Members of Congress to Introduce Safe Staffing Bill to Address Hospital Crisis
With federal bill introduction, RNs refute ‘shortage’ claims by hospital industry: 1 million RNs with active licenses are not working as nurses, and unsafe staffing is the top reason
Following a historic wave of nurse strikes, marches and informational pickets and dozens of new successful RN organizing campaigns across the country, registered nurses are bringing their fight to Congress to fix the crisis of unsafe levels of nurse staffing in hospitals nationwide. Federal legislation, which will be introduced at a Thursday, March 30 press conference, would set limits on the numbers of patients each RN can care for in hospitals, a necessary measure for saving patients’ lives and stemming the exodus of nurses from the bedside.
Pointing to the 1 million registered nurses with active licenses who are not working as nurses, nurse leaders with National Nurses United – the nation’s largest and fastest-growing union of registered nurses – refuted industry claims of a “nurse shortage.” They argue that Congressional and industry leaders must create safer, sustainable conditions in hospitals so nurses will return to and stay at the bedside.
“This staffing crisis was manufactured by the hospital industry,” said Deborah Burger, RN and an NNU president. “Hospital executives claim there is a nursing ‘shortage’ but we know that many nurses have left the bedside because they are unwilling to risk their patients’ lives by being forced to care for them in an unsafe manner. This bill would bring them back to providing direct care at the bedside and in clinics by ensuring their patients receive proper, safe, optimal, and timely care.”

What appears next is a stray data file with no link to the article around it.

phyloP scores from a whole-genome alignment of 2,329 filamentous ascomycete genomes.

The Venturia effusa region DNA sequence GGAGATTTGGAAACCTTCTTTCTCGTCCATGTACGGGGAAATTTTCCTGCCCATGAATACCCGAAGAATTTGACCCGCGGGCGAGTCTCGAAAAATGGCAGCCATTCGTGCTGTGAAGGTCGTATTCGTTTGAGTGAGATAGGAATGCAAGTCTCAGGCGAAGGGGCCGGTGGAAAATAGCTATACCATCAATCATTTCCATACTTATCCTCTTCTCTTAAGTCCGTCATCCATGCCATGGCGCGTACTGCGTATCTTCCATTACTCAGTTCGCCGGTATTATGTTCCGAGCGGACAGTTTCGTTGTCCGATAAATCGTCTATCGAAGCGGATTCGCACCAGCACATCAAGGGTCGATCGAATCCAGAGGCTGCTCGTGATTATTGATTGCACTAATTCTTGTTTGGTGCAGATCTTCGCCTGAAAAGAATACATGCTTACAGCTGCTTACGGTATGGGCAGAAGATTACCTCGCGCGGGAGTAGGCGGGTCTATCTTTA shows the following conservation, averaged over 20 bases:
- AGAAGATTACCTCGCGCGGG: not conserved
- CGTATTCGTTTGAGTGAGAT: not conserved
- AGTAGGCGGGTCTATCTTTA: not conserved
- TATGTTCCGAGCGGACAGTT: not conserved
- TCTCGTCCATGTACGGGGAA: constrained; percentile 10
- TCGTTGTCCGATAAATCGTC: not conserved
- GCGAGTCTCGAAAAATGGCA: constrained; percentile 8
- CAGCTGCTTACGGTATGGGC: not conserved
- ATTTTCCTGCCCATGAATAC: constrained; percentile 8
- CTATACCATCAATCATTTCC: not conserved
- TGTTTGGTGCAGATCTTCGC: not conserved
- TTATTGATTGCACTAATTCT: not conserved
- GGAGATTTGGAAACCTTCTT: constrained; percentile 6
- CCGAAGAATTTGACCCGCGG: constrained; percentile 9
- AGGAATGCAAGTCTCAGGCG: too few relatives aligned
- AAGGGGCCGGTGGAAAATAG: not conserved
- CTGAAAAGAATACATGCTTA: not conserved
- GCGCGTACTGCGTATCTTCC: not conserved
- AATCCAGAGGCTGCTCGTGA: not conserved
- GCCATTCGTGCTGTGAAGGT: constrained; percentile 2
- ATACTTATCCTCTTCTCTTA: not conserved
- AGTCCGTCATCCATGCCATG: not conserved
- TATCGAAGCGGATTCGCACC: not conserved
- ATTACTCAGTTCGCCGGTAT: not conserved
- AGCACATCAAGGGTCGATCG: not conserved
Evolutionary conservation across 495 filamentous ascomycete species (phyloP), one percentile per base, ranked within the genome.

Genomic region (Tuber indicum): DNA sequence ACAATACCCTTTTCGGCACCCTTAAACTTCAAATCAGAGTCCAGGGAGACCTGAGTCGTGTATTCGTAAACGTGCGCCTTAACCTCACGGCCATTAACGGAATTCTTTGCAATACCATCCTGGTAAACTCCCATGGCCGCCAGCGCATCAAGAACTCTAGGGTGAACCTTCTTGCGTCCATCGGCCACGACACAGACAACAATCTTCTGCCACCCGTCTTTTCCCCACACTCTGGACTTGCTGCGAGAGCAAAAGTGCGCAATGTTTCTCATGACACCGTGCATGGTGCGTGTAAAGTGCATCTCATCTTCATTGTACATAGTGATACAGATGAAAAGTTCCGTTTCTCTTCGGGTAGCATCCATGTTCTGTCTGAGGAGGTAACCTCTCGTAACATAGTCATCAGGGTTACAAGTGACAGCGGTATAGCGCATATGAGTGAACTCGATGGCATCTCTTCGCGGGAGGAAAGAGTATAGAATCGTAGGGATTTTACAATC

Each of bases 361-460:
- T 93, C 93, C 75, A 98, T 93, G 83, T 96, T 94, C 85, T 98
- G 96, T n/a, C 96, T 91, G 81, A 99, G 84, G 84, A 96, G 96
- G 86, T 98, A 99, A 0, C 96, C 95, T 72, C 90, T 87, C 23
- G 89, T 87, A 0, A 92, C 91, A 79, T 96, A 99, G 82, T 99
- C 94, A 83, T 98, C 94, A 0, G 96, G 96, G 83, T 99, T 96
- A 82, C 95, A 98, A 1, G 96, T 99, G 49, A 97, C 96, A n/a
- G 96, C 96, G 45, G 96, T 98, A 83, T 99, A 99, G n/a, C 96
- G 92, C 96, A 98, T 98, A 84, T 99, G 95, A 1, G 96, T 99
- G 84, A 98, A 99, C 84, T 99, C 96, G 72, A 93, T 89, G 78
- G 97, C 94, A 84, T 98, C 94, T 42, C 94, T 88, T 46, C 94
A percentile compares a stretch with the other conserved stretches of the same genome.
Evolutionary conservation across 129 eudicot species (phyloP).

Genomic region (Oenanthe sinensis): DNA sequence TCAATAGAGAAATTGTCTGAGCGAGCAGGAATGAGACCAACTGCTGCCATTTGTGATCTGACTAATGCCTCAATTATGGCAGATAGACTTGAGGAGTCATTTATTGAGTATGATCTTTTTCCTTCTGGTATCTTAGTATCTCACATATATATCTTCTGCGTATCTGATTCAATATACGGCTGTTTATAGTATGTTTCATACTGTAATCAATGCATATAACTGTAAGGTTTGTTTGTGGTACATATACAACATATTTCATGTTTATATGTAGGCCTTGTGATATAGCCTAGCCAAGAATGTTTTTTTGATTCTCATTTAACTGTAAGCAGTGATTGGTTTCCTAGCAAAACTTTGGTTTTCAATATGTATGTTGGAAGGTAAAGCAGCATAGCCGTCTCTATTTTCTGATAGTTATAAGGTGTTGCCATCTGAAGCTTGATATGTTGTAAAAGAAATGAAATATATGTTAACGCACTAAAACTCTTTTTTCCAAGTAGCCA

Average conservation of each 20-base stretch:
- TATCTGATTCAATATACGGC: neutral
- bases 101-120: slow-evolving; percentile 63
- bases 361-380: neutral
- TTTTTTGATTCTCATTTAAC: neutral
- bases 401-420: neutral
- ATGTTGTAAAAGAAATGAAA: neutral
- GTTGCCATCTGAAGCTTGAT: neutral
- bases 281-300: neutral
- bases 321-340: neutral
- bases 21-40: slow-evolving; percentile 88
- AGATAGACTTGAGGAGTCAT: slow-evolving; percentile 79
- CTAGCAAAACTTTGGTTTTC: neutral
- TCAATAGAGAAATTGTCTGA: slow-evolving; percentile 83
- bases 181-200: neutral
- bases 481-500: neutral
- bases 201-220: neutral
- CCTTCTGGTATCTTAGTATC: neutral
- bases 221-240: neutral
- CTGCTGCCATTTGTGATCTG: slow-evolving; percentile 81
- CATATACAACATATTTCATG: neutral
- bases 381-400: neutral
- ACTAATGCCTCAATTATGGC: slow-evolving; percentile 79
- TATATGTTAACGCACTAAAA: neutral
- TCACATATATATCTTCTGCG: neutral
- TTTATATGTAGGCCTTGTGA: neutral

Burger continued, “The bill’s introduction is a direct response to the escalating staffing crisis in hospitals across the country. Tens of thousands of nurses have spoken out, marched, and struck for safer patient care conditions over the last year, sounding a clarion call for action. Nurses know the quality of our health care system is on the line and depends on the passage of this bill.”
- Who: NNU Presidents Deborah Burger, RN and Jean Ross, RN, and Rep. Jan Schakowsky
- What: Press conference to mark the introduction of the Nurse Staffing Standards for Hospital Patient Safety and Quality Care Act
- When: Thursday, March 30, 9:00 a.m. EDT
- Where: House Triangle, in front of US Capitol, Washington, DC
The Nurse Staffing Standards for Hospital Patient Safety and Quality Care Act, authored by Sen. Sherrod Brown (D-OH) in the Senate and Rep. Jan Schakowsky (D-IL-09) in the House, would establish minimum RN-to-patient ratios for every hospital unit, effective at all times. The bill also provides whistle-blower protections to ensure that nurses are free to speak out for enforcement of safe staffing standards.
“I am proud to reintroduce the Nurse Staffing Standards for Hospital Patient Safety and Quality Care Act with my friend, Senator Sherrod Brown of Ohio," said Congresswoman Schakowsky. "Numerous studies have shown that safe nurse-to-patient staffing ratios result in higher quality care for patients, lower health care costs, and an overall better workplace for nurses. For years, I’ve talked to exhausted nurses who have said they go home at night, wondering if they forgot to turn a patient because they were stretched far too thin.